Oedipus the King is universally accepted as the Dramatic Masterpiece of Greek Theatre. Aristotle cites it as the most brilliant example of theatrical plot and a perfect example of Tragedy, comprising all the necessary elements. The play is regarded as the classic example of the “Tragedy of Fate” and the plot remarkably justifies it with the help of various characters and elements. One such element is ‘The Chorus’ which can be seen in various Greek tragedies.
Chorus, in the Classical Greek Theatre, is a group of actors and singers, enacting as the representative citizens of the society, who describes and comments on the ongoing action and sequence in a drama. They recite prayers to God, sing, and dance, and give their outlook towards the situations raised in a drama. The attire they have (mask, cloak) and the music they recite goes together with the mood as the situation develops. At that age, through the dramatic performance, they would occupy the central circular place called orchestra. The Chorus would not only act as spectators and careful Observers but also as, commentators of the dramatic procedure. It took the issue of the changing situations and developments and expressed its comments mostly in the form of songs that were called odes. The Chorus used to express their opinions at the moment of acute need. When the spectators would feel the uncertainty of the situation, the Chorus guided them with the appropriate kind of feelings and attitude towards the events in the
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Considered one of the greatest dramas of all time, Sophocles’ play Oedipus the King follows the tragic life of Oedipus, king of Thebes. Considered a Satyr play, the Oedipus trilogy is perhaps the most famous of Sophocles’ plays. Oedipus the King, is an Athenian tragedy that was first performed somewhere around 429 BC in Athens, Greece. Originally, the Greeks referred to the play as simply “Oedipus,” as that was what Aristotle referred to it as in the Poetics. Perhaps what makes this play so memorable, is Sophocles’ uses of the tragic hero as the main theme. Sophocles uses characterization and conflict to portray Oedipus as an Aristotelian tragic hero.
The task of tragedy is to bring ‘Catharsis’ to all its spectators, the belief of witnessing a spectacle consisting of tragic themes, is to provide the spectators a feeling of being cleansed and renewed which purges the spectators’ emotions. However, the idea was to strike pity and fear to all who go to see it. Tragedy is commonly defined as a play involving a main character who is born of royal blood with good intentions, the mistakes they commit leads to their downfall. However, what makes Oedipus The King a highly-regarded piece of Greek Theatre is due to Oedipus not realising that he has already fulfilled his fate by committing the deeds that were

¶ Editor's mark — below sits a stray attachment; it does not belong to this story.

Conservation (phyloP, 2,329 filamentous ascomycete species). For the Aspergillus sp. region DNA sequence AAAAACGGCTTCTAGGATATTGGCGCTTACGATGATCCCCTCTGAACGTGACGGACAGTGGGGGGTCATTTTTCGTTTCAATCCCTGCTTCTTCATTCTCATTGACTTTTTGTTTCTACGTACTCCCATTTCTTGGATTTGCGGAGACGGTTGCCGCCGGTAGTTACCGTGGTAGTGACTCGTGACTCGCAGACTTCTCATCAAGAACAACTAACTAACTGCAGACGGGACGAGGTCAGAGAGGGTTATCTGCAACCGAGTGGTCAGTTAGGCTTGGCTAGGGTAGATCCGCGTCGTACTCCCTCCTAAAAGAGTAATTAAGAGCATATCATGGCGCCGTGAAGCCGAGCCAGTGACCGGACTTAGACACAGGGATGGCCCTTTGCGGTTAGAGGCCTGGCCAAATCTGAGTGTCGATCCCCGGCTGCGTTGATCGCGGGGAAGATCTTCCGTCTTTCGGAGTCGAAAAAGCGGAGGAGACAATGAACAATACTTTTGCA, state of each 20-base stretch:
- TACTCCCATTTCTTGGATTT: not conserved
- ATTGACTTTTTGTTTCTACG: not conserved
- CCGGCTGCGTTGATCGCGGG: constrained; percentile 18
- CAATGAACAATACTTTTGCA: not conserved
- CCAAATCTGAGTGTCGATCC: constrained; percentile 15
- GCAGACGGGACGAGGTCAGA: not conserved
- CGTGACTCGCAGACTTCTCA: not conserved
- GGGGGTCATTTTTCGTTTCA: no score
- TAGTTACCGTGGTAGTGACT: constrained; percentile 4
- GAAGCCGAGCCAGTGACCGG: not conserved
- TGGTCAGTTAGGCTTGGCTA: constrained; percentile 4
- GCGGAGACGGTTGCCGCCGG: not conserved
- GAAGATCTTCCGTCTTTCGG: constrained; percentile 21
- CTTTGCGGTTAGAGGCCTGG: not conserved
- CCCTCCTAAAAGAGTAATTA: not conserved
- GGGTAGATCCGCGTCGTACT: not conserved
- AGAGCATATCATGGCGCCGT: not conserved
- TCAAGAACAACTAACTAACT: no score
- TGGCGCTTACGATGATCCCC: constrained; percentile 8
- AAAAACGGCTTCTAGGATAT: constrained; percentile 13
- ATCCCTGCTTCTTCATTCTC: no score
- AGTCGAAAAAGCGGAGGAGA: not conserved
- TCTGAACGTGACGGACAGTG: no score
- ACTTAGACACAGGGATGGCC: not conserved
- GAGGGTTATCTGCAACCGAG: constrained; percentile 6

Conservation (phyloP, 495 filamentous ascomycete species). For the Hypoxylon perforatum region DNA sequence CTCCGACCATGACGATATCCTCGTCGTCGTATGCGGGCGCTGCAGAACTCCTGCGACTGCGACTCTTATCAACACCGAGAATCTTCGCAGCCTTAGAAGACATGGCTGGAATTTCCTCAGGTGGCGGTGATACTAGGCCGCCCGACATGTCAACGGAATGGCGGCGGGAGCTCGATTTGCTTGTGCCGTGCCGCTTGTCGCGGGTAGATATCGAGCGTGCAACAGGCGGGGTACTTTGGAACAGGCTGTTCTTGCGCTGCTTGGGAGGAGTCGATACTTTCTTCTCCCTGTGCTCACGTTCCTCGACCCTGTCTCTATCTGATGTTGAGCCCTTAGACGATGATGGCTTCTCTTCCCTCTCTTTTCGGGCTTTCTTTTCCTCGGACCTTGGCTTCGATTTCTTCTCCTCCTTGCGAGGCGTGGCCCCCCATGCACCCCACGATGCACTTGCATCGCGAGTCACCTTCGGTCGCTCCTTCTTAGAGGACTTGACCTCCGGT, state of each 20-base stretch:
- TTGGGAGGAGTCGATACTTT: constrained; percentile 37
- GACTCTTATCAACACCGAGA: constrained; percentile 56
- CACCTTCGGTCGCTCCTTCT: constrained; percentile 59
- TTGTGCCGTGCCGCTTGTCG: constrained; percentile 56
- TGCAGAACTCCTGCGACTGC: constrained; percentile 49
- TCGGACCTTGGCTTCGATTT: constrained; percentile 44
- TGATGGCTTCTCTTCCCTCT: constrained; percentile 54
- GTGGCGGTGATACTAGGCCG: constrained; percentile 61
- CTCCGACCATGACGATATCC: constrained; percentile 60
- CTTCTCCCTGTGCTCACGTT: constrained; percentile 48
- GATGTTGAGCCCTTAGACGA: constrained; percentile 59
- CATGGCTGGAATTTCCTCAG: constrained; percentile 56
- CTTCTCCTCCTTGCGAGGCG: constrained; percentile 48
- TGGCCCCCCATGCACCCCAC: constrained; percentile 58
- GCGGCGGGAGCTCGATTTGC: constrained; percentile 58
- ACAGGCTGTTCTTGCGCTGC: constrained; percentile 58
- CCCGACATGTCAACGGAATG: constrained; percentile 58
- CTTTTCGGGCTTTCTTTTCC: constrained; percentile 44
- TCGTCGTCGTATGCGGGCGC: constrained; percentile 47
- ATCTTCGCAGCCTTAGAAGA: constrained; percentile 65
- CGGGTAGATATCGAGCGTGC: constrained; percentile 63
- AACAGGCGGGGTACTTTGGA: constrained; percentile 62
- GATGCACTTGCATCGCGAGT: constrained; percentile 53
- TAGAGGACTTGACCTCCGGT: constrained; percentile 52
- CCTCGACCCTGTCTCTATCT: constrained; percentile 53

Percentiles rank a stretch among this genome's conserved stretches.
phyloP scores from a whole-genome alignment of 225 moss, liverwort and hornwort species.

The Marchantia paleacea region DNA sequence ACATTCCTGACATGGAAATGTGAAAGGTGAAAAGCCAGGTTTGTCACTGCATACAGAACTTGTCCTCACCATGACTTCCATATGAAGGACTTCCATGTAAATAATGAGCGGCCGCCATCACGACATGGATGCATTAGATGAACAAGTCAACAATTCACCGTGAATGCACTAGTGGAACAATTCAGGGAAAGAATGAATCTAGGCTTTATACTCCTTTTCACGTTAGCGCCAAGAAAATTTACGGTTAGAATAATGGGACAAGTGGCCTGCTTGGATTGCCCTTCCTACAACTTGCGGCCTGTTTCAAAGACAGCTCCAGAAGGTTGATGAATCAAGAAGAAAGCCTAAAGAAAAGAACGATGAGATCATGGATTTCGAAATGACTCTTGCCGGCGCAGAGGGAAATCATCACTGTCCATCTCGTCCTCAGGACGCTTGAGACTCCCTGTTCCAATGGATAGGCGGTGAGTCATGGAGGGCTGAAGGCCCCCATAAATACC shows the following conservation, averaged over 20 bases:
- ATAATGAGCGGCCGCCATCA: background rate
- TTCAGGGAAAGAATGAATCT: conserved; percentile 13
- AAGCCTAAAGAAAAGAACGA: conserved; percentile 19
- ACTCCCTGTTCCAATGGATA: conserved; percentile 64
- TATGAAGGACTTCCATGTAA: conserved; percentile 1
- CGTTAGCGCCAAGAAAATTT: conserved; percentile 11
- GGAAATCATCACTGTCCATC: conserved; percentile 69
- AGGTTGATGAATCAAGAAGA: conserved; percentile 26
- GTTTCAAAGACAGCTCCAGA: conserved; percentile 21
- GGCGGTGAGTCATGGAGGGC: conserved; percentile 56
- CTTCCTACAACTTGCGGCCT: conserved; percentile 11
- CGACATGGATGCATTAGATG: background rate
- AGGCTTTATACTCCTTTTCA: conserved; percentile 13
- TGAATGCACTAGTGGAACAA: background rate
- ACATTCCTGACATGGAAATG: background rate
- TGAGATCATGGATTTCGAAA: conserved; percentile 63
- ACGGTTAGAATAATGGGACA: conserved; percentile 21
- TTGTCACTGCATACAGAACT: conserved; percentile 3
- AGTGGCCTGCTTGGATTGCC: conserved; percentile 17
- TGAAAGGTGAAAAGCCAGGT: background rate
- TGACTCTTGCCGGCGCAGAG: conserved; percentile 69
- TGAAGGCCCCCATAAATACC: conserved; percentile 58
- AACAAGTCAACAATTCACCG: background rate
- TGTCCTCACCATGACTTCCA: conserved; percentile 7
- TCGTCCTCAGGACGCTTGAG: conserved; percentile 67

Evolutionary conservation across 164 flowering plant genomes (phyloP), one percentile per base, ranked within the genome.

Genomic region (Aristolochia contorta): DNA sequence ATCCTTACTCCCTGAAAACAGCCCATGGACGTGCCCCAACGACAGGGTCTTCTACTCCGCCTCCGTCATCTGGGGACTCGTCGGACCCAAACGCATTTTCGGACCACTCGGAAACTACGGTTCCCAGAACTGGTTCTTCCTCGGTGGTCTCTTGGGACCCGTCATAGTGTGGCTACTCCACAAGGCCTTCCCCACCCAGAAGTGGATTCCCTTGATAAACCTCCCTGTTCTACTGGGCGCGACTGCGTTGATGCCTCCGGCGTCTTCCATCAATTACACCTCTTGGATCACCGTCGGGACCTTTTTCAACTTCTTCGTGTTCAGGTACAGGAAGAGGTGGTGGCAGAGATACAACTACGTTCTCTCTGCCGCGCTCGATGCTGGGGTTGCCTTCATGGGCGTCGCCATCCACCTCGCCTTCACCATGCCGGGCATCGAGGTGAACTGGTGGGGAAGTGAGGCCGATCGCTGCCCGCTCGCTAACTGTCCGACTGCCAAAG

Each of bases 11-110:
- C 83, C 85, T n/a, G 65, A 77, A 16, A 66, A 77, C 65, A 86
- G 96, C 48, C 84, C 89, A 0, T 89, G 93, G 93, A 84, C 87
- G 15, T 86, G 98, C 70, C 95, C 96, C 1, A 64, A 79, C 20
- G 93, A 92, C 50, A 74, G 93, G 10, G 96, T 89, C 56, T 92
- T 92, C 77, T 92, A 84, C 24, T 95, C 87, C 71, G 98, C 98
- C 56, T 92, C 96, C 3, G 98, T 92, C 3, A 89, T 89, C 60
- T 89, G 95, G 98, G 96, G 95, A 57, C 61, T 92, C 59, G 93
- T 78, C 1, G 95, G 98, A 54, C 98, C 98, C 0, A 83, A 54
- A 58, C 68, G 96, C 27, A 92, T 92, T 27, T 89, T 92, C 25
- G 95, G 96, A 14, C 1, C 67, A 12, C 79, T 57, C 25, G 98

Greek tragedies Oedipus the King and Euripides’ Bacchae are both timeless stories in Greek literature. The engaging plot of both is what is most rememberable however the significance of the chorus is overlooked. The chorus can be defined simply as a group of dancers and singers that participate in dramas by singing poetically and lyrically in certain pauses of the play. The music, movements and gestures of the chorus symbolically define the mood and the themes of the play as the story line develops. The flow of Oedipus the King and Bacchae are dependent on the chorus, proving their significance.
Sophocles' play Oedipus the King has endured for over two thousand years. The play's lasting appeal may be attributed to the fact it encompasses all the classical elements of tragedy as put forth by Aristotle in Poetics nearly a century before it was written. According to Aristotle, tragedy needs to be an imitation of life according to the law of probability or necessity. Tragedy is serious, complete, and has magnitude. It must have a beginning, middle, and end and be spoken in language that is fit for noble characters. Furthermore it must be acted, as opposed to epic poetry, which is narrated. Tragedy shows rather than tells. Finally it must result in the purging of pity and fear, or a catharsis. Tragedy is based in the fundamental order of the universe, it creates a cause-and-effect chain that clearly reveals what may happen at any time or place because that is the way the world operates. Tragedy arouses not only pity but also fear, because the audience can envision themselves within this cause-and-effect chain. Tragedy as a whole is composed of six elements: plot, character, language, thought, spectacle and melody. Melody and language are the media by which the effect of imitation of action is carried out, spectacle is the manner or way the tragedy is carried out, and plot, character and thought are the means that initiate the action. Oedipus the King possesses all of these elements.
I believe this was a key passage as it is revealed to the readers just how cunning Creon really is, taking advantage of being powerful without having to live up to the people’s expectations.
“‘Tragedy is an imitation, not of men, but of action and life, of happiness and misery’” (Milch 12). This statement by Aristotle reflects the ideas portrayed in the play Oedipus Rex. Written by Sophocles, Oedipus Rex is a play which combines tragedy with irony to tell a story of a noble king who falls short of his greatness. The play was written around 430 BC and originally intended for an Athenian audience. They considered Sophocles their most successful playwright and consequently, his works continued to be valued highly throughout the Greek world long after his death. A closer examination of this play is needed to see just why it has been regarded as Sophocles’ masterpiece and the greatest of all Greek tragedies (Milch 16, 36).